What happens in a music therapy session?

The exact methods used in each session depend on the person we're working with and their individual goals. We often use music that the client chooses. From there, we might write songs, improvise musically, re-create live music together, or listen to music to work on their goals.

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After determining the therapeutic goals and objectives through an assessment, music experiences are used in each session to meet those pre-determined goals/objectives.



4 COMMON METHODS USED IN MUSIC THERAPY


SONGWRITING: Songwriting can be as simple as filling in the blank of a song to work on speech or language skills, or as complex as composing an original song to express difficult feelings. Group songwriting is a great way to build relationship skills as well.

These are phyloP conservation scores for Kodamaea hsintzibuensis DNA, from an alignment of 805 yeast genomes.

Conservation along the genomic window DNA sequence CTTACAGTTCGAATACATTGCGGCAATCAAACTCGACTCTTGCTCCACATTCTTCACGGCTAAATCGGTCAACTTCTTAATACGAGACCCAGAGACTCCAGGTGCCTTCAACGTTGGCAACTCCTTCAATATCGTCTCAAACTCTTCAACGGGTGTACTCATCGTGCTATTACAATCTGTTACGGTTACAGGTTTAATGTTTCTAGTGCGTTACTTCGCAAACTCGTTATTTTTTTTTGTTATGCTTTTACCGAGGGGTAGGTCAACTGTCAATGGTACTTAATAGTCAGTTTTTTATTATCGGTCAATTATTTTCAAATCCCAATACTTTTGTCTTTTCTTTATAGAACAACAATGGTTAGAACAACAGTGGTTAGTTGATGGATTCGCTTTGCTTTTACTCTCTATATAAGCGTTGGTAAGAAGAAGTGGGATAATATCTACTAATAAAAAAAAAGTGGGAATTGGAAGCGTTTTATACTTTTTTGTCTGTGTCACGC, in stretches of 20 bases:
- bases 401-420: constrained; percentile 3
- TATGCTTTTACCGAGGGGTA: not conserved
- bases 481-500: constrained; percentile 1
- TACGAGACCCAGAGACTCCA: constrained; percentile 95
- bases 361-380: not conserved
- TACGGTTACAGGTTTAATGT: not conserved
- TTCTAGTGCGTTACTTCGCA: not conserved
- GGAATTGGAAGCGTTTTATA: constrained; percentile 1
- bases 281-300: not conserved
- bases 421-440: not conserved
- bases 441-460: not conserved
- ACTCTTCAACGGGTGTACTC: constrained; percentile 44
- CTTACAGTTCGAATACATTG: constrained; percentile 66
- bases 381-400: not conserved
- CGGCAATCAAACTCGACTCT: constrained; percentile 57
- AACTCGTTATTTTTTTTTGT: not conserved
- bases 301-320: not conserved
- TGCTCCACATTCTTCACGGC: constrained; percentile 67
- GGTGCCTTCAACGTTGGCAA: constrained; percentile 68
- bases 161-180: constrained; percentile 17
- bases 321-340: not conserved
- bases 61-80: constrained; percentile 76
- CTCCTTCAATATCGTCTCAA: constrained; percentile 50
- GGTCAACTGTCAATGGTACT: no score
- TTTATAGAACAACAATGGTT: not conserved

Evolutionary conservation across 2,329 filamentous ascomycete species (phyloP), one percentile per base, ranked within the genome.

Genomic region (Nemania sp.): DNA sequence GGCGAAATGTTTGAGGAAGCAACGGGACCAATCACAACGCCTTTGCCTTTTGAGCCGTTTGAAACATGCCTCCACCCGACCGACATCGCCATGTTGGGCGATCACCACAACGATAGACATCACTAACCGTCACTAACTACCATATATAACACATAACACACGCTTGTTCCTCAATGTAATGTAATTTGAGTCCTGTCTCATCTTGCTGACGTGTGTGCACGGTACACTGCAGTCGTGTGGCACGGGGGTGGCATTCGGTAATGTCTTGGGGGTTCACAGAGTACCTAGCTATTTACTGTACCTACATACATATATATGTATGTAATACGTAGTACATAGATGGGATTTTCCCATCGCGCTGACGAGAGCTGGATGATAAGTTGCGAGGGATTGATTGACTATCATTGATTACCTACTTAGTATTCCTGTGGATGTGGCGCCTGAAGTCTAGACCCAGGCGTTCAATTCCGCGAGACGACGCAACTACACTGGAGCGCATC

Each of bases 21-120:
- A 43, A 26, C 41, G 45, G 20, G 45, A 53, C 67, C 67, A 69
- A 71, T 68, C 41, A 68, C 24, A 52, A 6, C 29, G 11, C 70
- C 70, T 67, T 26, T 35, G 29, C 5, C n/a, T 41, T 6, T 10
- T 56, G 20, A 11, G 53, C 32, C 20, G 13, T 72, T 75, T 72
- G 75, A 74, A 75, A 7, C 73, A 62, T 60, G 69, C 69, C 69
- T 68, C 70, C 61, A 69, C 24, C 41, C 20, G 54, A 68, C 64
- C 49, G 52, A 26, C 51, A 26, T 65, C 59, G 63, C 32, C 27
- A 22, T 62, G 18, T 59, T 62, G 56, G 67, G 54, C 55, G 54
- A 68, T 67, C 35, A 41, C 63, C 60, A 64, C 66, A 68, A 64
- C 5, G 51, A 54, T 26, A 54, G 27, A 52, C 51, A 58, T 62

IMPROVISATION: Improvisation may involve instruments or singing as the client makes up music in the moment. Improvisation is a great way to express emotions, work on attention and executive functioning skills, support auditory processing, or practice language skills.



RE-CREATION: The music therapist often accompanies clients' live music through piano or guitar. They client may play various rhythm or melodic instruments or simply sing. We love to use client preferred music, as research shows this releases beneficial neurochemicals like dopamine and serotonin which support attention and uplift mood. As a result, clients are more motivated to meet their goals when they use their preferred music.



LISTENING: Clients may listen to live or recorded music within a session to work on coping skills for anxiety or depression, or to talk about lyrics and express their emotions around difficult topics.